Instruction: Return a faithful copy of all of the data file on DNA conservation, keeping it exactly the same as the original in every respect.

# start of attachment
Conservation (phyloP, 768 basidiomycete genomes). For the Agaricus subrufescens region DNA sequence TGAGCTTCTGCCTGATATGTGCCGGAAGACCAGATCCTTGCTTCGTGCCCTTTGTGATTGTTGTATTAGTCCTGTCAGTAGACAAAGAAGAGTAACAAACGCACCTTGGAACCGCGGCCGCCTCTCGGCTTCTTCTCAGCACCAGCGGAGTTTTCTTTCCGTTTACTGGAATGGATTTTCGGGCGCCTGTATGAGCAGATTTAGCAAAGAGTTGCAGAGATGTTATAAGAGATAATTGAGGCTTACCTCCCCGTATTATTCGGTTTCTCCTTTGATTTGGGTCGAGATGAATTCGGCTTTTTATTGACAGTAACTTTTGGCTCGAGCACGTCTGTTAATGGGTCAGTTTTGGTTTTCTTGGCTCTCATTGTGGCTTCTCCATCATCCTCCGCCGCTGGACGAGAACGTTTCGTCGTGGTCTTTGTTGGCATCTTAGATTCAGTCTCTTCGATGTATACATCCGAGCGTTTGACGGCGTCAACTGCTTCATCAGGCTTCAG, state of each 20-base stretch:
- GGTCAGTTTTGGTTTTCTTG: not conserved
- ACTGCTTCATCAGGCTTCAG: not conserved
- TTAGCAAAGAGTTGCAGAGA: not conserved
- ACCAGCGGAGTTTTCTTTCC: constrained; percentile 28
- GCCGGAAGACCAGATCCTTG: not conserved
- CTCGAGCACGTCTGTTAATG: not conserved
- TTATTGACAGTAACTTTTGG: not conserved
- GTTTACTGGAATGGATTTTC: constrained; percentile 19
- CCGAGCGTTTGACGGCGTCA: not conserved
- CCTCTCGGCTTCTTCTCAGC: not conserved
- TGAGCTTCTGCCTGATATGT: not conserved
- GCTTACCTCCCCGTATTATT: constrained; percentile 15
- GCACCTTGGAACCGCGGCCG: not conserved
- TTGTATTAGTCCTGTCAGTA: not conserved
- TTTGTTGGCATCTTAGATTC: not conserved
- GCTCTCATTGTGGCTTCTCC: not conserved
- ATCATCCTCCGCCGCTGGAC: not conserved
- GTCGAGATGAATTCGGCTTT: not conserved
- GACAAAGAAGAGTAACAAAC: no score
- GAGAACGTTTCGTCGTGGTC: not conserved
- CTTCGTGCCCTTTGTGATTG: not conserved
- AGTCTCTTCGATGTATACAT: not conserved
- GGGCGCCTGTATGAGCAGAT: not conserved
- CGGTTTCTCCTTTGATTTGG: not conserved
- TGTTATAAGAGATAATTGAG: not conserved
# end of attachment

Conservation (phyloP, 768 basidiomycete genomes). For the Agaricus subrufescens region DNA sequence TGAGCTTCTGCCTGATATGTGCCGGAAGACCAGATCCTTGCTTCGTGCCCTTTGTGATTGTTGTATTAGTCCTGTCAGTAGACAAAGAAGAGTAACAAACGCACCTTGGAACCGCGGCCGCCTCTCGGCTTCTTCTCAGCACCAGCGGAGTTTTCTTTCCGTTTACTGGAATGGATTTTCGGGCGCCTGTATGAGCAGATTTAGCAAAGAGTTGCAGAGATGTTATAAGAGATAATTGAGGCTTACCTCCCCGTATTATTCGGTTTCTCCTTTGATTTGGGTCGAGATGAATTCGGCTTTTTATTGACAGTAACTTTTGGCTCGAGCACGTCTGTTAATGGGTCAGTTTTGGTTTTCTTGGCTCTCATTGTGGCTTCTCCATCATCCTCCGCCGCTGGACGAGAACGTTTCGTCGTGGTCTTTGTTGGCATCTTAGATTCAGTCTCTTCGATGTATACATCCGAGCGTTTGACGGCGTCAACTGCTTCATCAGGCTTCAG, state of each 20-base stretch:
- GGTCAGTTTTGGTTTTCTTG: not conserved
- ACTGCTTCATCAGGCTTCAG: not conserved
- TTAGCAAAGAGTTGCAGAGA: not conserved
- ACCAGCGGAGTTTTCTTTCC: constrained; percentile 28
- GCCGGAAGACCAGATCCTTG: not conserved
- CTCGAGCACGTCTGTTAATG: not conserved
- TTATTGACAGTAACTTTTGG: not conserved
- GTTTACTGGAATGGATTTTC: constrained; percentile 19
- CCGAGCGTTTGACGGCGTCA: not conserved
- CCTCTCGGCTTCTTCTCAGC: not conserved
- TGAGCTTCTGCCTGATATGT: not conserved
- GCTTACCTCCCCGTATTATT: constrained; percentile 15
- GCACCTTGGAACCGCGGCCG: not conserved
- TTGTATTAGTCCTGTCAGTA: not conserved
- TTTGTTGGCATCTTAGATTC: not conserved
- GCTCTCATTGTGGCTTCTCC: not conserved
- ATCATCCTCCGCCGCTGGAC: not conserved
- GTCGAGATGAATTCGGCTTT: not conserved
- GACAAAGAAGAGTAACAAAC: no score
- GAGAACGTTTCGTCGTGGTC: not conserved
- CTTCGTGCCCTTTGTGATTG: not conserved
- AGTCTCTTCGATGTATACAT: not conserved
- GGGCGCCTGTATGAGCAGAT: not conserved
- CGGTTTCTCCTTTGATTTGG: not conserved
- TGTTATAAGAGATAATTGAG: not conserved